As a largely underdeveloped region, Latin America was susceptible to outside influence from other nation’s promising development, stability, and a better quality of life. The U.S. recognized this, and as our “backyard”, the U.S. didn’t want to risk letting communism take hold. Communism likely would have been appealing to Latin American populations, and easily could have taken hold with a rogue dictator following the coup in Guatemala. There were scenarios where dictators did take hold, as with Peron in Argentina and Castro in Cuba. As such, the U.S. devoted resources to not allowing communism to spread and backed movements by the IMF and WTO.

    Together, the U.S. and IMF supported economic reform throughout Latin America in the 80’s. These countries were emerging from years of oppression and dictatorships, and were looking for hope which is why communism was a threat, as I previously stated. The IMF offered loans, stabilization, and adjustment programs throughout the region, which appears to be a good thing as infrastructural development and higher employment often ensues. However, it left countries indebted to the IMF. The U.S. and IMF presence in the region resulted in a perpetual cycle of dependence both financially and on social assistance programs, leaving the countries unable to run their own economies without assistance and IMF presence. This ended up being a huge problem in cases like Argentina, where an economic crisis occurred in 2001 due to economic deterioration associated with the IMF’s programs.

    Click to access 2222_ch1.pdf

  6. When the first Europeans stepped foot onto Latin America they brought with them an extractive economy. Even after the toppling of Spanish and Portuguese regimes, the economies of Latin America are still resource dependent. Globalisation and neoclassical economics imposed by the United States have been major contributors to the instability Latin America has faced. The protests that have marked much of the history of Latin America are also indicators of US involvement that was extremely harmful and caused widespread suffering, particularly among the indigenous population.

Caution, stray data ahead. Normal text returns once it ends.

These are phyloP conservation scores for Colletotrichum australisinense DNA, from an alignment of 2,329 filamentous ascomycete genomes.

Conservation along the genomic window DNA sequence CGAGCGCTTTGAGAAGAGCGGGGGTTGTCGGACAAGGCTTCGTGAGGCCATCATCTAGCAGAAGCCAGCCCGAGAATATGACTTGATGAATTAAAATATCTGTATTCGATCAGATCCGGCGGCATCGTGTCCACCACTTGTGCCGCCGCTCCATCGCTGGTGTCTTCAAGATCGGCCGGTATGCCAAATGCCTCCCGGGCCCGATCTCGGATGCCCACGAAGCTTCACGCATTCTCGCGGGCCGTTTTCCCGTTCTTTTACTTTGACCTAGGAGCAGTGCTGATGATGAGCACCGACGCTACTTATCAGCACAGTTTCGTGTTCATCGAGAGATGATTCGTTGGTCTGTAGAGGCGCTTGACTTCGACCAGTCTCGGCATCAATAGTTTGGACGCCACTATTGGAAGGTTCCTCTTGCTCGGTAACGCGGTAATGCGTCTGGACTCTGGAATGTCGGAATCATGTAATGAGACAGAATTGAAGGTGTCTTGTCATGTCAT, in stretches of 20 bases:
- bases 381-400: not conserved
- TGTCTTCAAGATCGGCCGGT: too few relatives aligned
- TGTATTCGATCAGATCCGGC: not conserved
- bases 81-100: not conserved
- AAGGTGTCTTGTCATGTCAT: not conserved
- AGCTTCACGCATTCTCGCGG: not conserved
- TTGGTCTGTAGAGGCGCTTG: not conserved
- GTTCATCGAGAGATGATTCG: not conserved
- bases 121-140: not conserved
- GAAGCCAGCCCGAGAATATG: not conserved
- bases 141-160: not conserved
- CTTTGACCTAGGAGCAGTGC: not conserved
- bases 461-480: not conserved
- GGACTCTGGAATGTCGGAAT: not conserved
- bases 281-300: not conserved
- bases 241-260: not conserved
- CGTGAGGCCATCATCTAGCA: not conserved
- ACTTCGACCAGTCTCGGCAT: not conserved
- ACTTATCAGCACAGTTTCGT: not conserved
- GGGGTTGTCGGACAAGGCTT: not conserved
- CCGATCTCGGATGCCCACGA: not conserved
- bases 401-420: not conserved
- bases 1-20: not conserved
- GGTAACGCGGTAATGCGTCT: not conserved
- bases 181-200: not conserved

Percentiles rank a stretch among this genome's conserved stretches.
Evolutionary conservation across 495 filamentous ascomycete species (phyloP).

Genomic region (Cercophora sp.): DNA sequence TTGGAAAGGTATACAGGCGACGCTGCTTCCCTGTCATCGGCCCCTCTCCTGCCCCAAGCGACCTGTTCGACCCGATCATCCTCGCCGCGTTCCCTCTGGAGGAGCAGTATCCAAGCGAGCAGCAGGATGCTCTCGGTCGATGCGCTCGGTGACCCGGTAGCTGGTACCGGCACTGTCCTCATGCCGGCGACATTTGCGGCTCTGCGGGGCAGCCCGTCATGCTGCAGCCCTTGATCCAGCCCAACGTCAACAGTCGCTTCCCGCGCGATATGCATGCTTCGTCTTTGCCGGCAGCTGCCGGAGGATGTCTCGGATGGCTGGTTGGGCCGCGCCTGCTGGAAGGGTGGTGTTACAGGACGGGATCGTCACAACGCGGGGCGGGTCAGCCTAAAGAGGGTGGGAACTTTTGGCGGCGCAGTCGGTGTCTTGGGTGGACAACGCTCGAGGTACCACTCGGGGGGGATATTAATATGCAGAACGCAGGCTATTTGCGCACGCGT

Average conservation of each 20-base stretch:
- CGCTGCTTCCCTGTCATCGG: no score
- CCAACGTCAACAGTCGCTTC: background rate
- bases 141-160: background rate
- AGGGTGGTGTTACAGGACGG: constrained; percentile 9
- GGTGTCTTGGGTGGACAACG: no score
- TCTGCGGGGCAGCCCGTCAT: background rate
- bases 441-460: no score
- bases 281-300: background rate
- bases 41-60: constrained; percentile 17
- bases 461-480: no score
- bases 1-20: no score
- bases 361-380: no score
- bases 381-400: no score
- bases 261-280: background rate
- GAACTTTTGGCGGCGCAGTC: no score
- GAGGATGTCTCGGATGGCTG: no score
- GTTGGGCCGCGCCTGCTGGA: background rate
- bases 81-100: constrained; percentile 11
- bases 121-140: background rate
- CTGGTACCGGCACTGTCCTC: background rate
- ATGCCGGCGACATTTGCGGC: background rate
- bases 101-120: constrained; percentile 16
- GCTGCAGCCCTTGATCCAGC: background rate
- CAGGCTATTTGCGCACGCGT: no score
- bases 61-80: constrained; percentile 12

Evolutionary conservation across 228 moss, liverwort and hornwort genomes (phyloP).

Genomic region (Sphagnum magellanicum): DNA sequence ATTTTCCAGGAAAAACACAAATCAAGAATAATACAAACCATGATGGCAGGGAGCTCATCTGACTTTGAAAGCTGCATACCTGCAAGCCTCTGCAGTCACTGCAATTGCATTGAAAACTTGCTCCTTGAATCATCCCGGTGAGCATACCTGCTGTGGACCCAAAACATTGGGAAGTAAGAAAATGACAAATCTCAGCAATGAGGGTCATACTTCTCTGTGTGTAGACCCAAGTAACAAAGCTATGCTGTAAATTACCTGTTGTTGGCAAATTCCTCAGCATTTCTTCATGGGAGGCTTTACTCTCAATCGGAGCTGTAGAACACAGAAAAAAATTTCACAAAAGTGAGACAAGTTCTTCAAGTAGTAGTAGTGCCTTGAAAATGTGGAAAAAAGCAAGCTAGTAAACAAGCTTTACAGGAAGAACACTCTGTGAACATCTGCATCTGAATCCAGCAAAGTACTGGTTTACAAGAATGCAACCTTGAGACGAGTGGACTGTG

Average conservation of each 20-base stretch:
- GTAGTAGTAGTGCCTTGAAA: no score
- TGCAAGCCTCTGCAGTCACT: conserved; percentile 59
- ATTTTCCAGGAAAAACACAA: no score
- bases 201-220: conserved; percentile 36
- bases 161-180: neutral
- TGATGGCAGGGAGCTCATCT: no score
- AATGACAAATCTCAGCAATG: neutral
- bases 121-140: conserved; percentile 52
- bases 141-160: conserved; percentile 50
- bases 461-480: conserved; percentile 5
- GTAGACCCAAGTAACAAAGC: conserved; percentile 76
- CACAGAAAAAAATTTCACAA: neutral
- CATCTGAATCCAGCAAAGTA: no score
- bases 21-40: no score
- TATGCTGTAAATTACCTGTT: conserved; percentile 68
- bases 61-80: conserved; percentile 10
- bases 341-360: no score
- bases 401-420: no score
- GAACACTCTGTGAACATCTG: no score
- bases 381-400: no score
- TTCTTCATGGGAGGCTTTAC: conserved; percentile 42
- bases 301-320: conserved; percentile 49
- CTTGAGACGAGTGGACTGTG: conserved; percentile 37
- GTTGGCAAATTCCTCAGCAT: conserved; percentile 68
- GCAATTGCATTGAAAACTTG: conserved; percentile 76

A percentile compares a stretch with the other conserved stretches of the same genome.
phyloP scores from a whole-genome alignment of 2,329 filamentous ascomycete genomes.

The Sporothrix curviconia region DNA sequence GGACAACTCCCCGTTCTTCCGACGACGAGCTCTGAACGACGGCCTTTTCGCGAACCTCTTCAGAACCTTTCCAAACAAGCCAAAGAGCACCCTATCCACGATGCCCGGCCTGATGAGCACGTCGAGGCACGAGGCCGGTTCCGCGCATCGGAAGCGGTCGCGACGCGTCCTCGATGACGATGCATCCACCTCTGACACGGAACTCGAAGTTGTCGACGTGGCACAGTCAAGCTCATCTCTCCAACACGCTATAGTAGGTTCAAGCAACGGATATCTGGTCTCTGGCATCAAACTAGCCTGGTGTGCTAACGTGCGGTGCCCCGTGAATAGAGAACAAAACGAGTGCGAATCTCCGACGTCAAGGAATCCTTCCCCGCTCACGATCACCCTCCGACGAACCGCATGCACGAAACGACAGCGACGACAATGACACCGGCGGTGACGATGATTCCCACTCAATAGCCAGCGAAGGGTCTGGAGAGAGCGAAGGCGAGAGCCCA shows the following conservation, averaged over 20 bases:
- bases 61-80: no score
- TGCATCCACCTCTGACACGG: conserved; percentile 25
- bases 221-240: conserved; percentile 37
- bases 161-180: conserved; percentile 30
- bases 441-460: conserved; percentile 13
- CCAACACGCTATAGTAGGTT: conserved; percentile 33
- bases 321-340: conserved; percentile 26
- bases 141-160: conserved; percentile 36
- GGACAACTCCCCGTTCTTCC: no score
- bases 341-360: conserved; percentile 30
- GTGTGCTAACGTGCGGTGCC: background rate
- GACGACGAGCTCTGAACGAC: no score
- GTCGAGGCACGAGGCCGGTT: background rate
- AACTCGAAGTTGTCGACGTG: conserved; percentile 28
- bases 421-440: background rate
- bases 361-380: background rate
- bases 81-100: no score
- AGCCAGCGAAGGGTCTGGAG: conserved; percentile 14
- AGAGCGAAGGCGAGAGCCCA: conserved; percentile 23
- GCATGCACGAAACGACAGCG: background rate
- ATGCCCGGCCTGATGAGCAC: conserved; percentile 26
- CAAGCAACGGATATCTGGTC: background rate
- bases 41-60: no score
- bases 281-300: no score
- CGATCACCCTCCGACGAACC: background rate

The 1970s was a time of prosperity for OPEC, prices for oil were shooting up and these countries were flooding banks with extra cash. In response to this extra cash, banks started giving out more loans with lower interest rates. Many Latin American countries took out these loans, that had low but not fixed interest rates, to invest in their economy. By the 1980s oil prices dropped and banks hiked up their interest rates causing the Loan Crisis of the 1980s. Latin American nations were weighted down by debt and had to accept the IMF’s deal to restructure their debt in exchange for decreasing their government spending and increasing their export earnings. This meant that there would be an inadequate investment in healthcare, education, and infrastructure and that many malnourished Latin Americans would be forced to work on plantations to grow flowers for westerners to consume. This globalization had devastating effects on the peoples of Latin America.